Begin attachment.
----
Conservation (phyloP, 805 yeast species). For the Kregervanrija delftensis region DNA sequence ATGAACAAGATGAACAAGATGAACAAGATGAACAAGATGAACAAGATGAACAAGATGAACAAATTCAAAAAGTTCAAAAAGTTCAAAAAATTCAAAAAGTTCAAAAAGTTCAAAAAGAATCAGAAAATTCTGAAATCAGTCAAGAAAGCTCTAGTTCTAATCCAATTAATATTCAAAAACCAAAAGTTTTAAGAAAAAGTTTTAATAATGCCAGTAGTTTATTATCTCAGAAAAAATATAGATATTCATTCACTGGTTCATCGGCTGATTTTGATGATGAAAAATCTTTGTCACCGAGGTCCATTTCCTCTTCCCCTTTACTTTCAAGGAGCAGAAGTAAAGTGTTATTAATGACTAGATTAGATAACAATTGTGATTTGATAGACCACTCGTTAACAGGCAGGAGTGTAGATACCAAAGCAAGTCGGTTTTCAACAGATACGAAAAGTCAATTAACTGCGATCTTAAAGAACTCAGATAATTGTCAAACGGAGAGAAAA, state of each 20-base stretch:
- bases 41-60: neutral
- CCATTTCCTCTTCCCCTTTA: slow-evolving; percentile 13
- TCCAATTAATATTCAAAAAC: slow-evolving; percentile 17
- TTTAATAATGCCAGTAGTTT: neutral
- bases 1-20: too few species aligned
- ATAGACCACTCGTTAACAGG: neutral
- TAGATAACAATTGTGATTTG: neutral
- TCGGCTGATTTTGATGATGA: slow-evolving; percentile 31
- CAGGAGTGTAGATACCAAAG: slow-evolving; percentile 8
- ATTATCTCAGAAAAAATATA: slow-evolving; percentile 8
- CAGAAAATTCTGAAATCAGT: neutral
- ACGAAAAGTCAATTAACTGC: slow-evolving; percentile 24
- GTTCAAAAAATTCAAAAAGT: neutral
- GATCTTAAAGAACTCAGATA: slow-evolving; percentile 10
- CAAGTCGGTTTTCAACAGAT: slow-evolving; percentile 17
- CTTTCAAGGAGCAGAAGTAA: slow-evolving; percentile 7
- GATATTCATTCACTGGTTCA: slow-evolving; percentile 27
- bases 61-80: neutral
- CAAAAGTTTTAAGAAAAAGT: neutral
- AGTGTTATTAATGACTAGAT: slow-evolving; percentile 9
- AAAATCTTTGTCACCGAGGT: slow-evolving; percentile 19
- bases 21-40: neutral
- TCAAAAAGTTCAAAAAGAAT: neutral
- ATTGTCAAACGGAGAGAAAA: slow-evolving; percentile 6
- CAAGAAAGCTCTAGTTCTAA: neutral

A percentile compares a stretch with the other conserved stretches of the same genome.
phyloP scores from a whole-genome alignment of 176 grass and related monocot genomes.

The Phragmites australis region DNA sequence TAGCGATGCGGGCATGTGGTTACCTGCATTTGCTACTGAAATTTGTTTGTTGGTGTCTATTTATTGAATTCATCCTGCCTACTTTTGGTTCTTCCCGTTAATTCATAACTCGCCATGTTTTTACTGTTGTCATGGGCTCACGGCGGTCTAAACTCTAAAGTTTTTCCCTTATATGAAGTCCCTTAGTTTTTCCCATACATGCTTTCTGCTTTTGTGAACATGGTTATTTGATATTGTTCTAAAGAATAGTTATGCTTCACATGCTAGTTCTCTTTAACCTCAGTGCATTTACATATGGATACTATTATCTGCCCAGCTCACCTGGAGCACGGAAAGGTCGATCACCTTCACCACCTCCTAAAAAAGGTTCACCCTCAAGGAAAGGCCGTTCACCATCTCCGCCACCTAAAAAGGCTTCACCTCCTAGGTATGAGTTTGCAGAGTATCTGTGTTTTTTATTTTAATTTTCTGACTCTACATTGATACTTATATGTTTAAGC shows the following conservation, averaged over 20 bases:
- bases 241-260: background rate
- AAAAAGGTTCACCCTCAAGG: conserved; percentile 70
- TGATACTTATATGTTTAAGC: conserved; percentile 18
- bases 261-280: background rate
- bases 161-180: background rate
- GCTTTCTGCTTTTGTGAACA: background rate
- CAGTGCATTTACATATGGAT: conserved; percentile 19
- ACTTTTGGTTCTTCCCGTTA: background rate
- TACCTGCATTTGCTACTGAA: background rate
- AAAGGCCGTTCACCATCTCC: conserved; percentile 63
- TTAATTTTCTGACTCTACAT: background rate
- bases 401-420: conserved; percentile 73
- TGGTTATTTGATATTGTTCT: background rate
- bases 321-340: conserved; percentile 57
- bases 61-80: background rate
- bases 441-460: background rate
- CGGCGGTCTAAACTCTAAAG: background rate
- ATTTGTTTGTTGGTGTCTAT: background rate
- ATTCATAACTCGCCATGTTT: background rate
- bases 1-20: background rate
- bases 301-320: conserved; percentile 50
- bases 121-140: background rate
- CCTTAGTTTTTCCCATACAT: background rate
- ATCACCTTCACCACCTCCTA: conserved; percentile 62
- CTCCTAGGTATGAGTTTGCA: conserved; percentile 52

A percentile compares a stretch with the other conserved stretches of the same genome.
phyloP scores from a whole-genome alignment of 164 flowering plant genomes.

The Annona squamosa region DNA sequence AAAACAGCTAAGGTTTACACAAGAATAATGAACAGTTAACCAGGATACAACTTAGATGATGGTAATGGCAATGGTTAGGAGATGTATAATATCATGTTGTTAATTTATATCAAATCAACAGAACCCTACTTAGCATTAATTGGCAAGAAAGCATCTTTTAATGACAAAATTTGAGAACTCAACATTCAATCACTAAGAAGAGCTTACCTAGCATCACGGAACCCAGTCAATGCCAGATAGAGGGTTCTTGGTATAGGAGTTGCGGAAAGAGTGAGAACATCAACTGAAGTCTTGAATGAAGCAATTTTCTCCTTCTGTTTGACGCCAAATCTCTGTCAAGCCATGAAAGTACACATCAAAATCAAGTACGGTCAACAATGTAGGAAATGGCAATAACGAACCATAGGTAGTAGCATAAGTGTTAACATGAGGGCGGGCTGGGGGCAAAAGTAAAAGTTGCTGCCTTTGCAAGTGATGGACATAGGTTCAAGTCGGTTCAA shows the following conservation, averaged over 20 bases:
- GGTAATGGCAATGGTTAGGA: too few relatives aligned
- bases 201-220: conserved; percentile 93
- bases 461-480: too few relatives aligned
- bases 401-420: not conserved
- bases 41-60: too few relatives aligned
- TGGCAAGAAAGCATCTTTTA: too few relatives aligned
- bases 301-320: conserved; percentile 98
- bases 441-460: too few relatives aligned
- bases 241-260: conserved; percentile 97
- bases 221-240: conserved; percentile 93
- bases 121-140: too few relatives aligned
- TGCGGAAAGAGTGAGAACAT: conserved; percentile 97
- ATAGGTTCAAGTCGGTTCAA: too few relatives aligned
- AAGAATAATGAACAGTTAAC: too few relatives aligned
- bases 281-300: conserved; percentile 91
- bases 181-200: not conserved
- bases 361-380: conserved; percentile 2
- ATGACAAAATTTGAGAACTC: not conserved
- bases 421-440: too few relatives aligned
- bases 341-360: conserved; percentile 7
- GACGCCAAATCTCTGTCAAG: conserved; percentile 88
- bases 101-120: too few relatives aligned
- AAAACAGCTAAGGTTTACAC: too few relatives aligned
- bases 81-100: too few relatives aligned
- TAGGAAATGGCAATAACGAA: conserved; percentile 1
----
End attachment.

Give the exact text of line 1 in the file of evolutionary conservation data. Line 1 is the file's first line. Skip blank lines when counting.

Conservation (phyloP, 805 yeast species). For the Kregervanrija delftensis region DNA sequence ATGAACAAGATGAACAAGATGAACAAGATGAACAAGATGAACAAGATGAACAAGATGAACAAATTCAAAAAGTTCAAAAAGTTCAAAAAATTCAAAAAGTTCAAAAAGTTCAAAAAGAATCAGAAAATTCTGAAATCAGTCAAGAAAGCTCTAGTTCTAATCCAATTAATATTCAAAAACCAAAAGTTTTAAGAAAAAGTTTTAATAATGCCAGTAGTTTATTATCTCAGAAAAAATATAGATATTCATTCACTGGTTCATCGGCTGATTTTGATGATGAAAAATCTTTGTCACCGAGGTCCATTTCCTCTTCCCCTTTACTTTCAAGGAGCAGAAGTAAAGTGTTATTAATGACTAGATTAGATAACAATTGTGATTTGATAGACCACTCGTTAACAGGCAGGAGTGTAGATACCAAAGCAAGTCGGTTTTCAACAGATACGAAAAGTCAATTAACTGCGATCTTAAAGAACTCAGATAATTGTCAAACGGAGAGAAAA, state of each 20-base stretch: